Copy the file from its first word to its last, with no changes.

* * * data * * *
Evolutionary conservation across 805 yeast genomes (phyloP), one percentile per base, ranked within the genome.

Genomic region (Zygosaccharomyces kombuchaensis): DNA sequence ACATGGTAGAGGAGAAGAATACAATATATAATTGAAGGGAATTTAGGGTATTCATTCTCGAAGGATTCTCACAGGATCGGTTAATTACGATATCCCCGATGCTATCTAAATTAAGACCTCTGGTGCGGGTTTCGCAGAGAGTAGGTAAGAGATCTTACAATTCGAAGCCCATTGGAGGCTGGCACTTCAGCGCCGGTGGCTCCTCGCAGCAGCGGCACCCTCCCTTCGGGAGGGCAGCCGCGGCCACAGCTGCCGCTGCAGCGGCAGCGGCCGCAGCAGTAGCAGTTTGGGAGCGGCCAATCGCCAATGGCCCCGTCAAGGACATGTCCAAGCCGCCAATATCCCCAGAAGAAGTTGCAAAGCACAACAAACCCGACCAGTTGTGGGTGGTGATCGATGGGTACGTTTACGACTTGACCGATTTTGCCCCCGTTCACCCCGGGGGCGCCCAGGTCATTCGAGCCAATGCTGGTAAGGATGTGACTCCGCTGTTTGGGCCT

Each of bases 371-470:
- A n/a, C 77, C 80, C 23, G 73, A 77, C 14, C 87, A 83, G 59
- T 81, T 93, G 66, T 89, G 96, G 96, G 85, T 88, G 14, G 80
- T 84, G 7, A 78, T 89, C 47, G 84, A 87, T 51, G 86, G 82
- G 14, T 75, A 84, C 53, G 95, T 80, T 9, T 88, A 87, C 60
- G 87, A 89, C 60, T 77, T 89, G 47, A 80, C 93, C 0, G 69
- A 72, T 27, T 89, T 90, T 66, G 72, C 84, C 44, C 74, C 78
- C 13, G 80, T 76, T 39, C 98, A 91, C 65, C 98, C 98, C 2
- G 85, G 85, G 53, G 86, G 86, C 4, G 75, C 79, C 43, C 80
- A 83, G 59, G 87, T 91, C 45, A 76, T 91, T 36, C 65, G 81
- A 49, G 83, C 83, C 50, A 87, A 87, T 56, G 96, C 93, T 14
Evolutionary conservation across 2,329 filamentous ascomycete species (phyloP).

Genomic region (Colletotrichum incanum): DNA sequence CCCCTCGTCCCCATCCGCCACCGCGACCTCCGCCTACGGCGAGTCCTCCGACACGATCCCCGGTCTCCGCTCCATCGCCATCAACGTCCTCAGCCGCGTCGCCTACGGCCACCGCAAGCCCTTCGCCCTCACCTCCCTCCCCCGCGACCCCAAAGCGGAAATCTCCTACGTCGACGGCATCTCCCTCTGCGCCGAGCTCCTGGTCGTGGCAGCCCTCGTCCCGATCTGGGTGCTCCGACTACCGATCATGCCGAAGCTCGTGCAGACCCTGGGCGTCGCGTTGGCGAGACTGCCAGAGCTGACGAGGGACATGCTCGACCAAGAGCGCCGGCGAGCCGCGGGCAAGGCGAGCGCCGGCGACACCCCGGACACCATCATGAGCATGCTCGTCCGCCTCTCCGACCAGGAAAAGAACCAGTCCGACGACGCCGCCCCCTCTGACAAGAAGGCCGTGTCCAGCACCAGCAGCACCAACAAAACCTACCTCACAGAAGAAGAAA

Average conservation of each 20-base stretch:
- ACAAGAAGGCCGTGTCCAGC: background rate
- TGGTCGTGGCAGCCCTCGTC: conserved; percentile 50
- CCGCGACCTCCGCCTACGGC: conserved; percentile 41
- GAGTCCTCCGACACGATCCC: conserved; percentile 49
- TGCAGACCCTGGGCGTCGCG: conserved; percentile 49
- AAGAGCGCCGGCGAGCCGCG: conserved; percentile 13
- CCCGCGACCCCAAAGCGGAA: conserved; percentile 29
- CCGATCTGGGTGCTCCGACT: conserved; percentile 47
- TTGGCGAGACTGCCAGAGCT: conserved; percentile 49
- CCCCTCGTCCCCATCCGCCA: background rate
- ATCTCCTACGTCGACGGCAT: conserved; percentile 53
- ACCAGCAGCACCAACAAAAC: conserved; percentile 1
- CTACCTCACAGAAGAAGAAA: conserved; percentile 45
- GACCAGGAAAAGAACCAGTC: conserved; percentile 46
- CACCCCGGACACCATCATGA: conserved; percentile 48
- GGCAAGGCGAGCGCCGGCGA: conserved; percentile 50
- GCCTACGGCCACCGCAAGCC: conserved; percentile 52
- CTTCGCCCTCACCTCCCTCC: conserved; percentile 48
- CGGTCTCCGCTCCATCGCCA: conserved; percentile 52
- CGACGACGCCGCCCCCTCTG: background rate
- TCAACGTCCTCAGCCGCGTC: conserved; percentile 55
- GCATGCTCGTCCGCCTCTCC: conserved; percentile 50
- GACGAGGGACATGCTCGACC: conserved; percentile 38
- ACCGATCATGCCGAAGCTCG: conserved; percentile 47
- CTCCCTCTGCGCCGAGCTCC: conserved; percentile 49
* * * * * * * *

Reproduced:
Evolutionary conservation across 805 yeast genomes (phyloP), one percentile per base, ranked within the genome.

Genomic region (Zygosaccharomyces kombuchaensis): DNA sequence ACATGGTAGAGGAGAAGAATACAATATATAATTGAAGGGAATTTAGGGTATTCATTCTCGAAGGATTCTCACAGGATCGGTTAATTACGATATCCCCGATGCTATCTAAATTAAGACCTCTGGTGCGGGTTTCGCAGAGAGTAGGTAAGAGATCTTACAATTCGAAGCCCATTGGAGGCTGGCACTTCAGCGCCGGTGGCTCCTCGCAGCAGCGGCACCCTCCCTTCGGGAGGGCAGCCGCGGCCACAGCTGCCGCTGCAGCGGCAGCGGCCGCAGCAGTAGCAGTTTGGGAGCGGCCAATCGCCAATGGCCCCGTCAAGGACATGTCCAAGCCGCCAATATCCCCAGAAGAAGTTGCAAAGCACAACAAACCCGACCAGTTGTGGGTGGTGATCGATGGGTACGTTTACGACTTGACCGATTTTGCCCCCGTTCACCCCGGGGGCGCCCAGGTCATTCGAGCCAATGCTGGTAAGGATGTGACTCCGCTGTTTGGGCCT

Each of bases 371-470:
- A n/a, C 77, C 80, C 23, G 73, A 77, C 14, C 87, A 83, G 59
- T 81, T 93, G 66, T 89, G 96, G 96, G 85, T 88, G 14, G 80
- T 84, G 7, A 78, T 89, C 47, G 84, A 87, T 51, G 86, G 82
- G 14, T 75, A 84, C 53, G 95, T 80, T 9, T 88, A 87, C 60
- G 87, A 89, C 60, T 77, T 89, G 47, A 80, C 93, C 0, G 69
- A 72, T 27, T 89, T 90, T 66, G 72, C 84, C 44, C 74, C 78
- C 13, G 80, T 76, T 39, C 98, A 91, C 65, C 98, C 98, C 2
- G 85, G 85, G 53, G 86, G 86, C 4, G 75, C 79, C 43, C 80
- A 83, G 59, G 87, T 91, C 45, A 76, T 91, T 36, C 65, G 81
- A 49, G 83, C 83, C 50, A 87, A 87, T 56, G 96, C 93, T 14
Evolutionary conservation across 2,329 filamentous ascomycete species (phyloP).

Genomic region (Colletotrichum incanum): DNA sequence CCCCTCGTCCCCATCCGCCACCGCGACCTCCGCCTACGGCGAGTCCTCCGACACGATCCCCGGTCTCCGCTCCATCGCCATCAACGTCCTCAGCCGCGTCGCCTACGGCCACCGCAAGCCCTTCGCCCTCACCTCCCTCCCCCGCGACCCCAAAGCGGAAATCTCCTACGTCGACGGCATCTCCCTCTGCGCCGAGCTCCTGGTCGTGGCAGCCCTCGTCCCGATCTGGGTGCTCCGACTACCGATCATGCCGAAGCTCGTGCAGACCCTGGGCGTCGCGTTGGCGAGACTGCCAGAGCTGACGAGGGACATGCTCGACCAAGAGCGCCGGCGAGCCGCGGGCAAGGCGAGCGCCGGCGACACCCCGGACACCATCATGAGCATGCTCGTCCGCCTCTCCGACCAGGAAAAGAACCAGTCCGACGACGCCGCCCCCTCTGACAAGAAGGCCGTGTCCAGCACCAGCAGCACCAACAAAACCTACCTCACAGAAGAAGAAA

Average conservation of each 20-base stretch:
- ACAAGAAGGCCGTGTCCAGC: background rate
- TGGTCGTGGCAGCCCTCGTC: conserved; percentile 50
- CCGCGACCTCCGCCTACGGC: conserved; percentile 41
- GAGTCCTCCGACACGATCCC: conserved; percentile 49
- TGCAGACCCTGGGCGTCGCG: conserved; percentile 49
- AAGAGCGCCGGCGAGCCGCG: conserved; percentile 13
- CCCGCGACCCCAAAGCGGAA: conserved; percentile 29
- CCGATCTGGGTGCTCCGACT: conserved; percentile 47
- TTGGCGAGACTGCCAGAGCT: conserved; percentile 49
- CCCCTCGTCCCCATCCGCCA: background rate
- ATCTCCTACGTCGACGGCAT: conserved; percentile 53
- ACCAGCAGCACCAACAAAAC: conserved; percentile 1
- CTACCTCACAGAAGAAGAAA: conserved; percentile 45
- GACCAGGAAAAGAACCAGTC: conserved; percentile 46
- CACCCCGGACACCATCATGA: conserved; percentile 48
- GGCAAGGCGAGCGCCGGCGA: conserved; percentile 50
- GCCTACGGCCACCGCAAGCC: conserved; percentile 52
- CTTCGCCCTCACCTCCCTCC: conserved; percentile 48
- CGGTCTCCGCTCCATCGCCA: conserved; percentile 52
- CGACGACGCCGCCCCCTCTG: background rate
- TCAACGTCCTCAGCCGCGTC: conserved; percentile 55
- GCATGCTCGTCCGCCTCTCC: conserved; percentile 50
- GACGAGGGACATGCTCGACC: conserved; percentile 38
- ACCGATCATGCCGAAGCTCG: conserved; percentile 47
- CTCCCTCTGCGCCGAGCTCC: conserved; percentile 49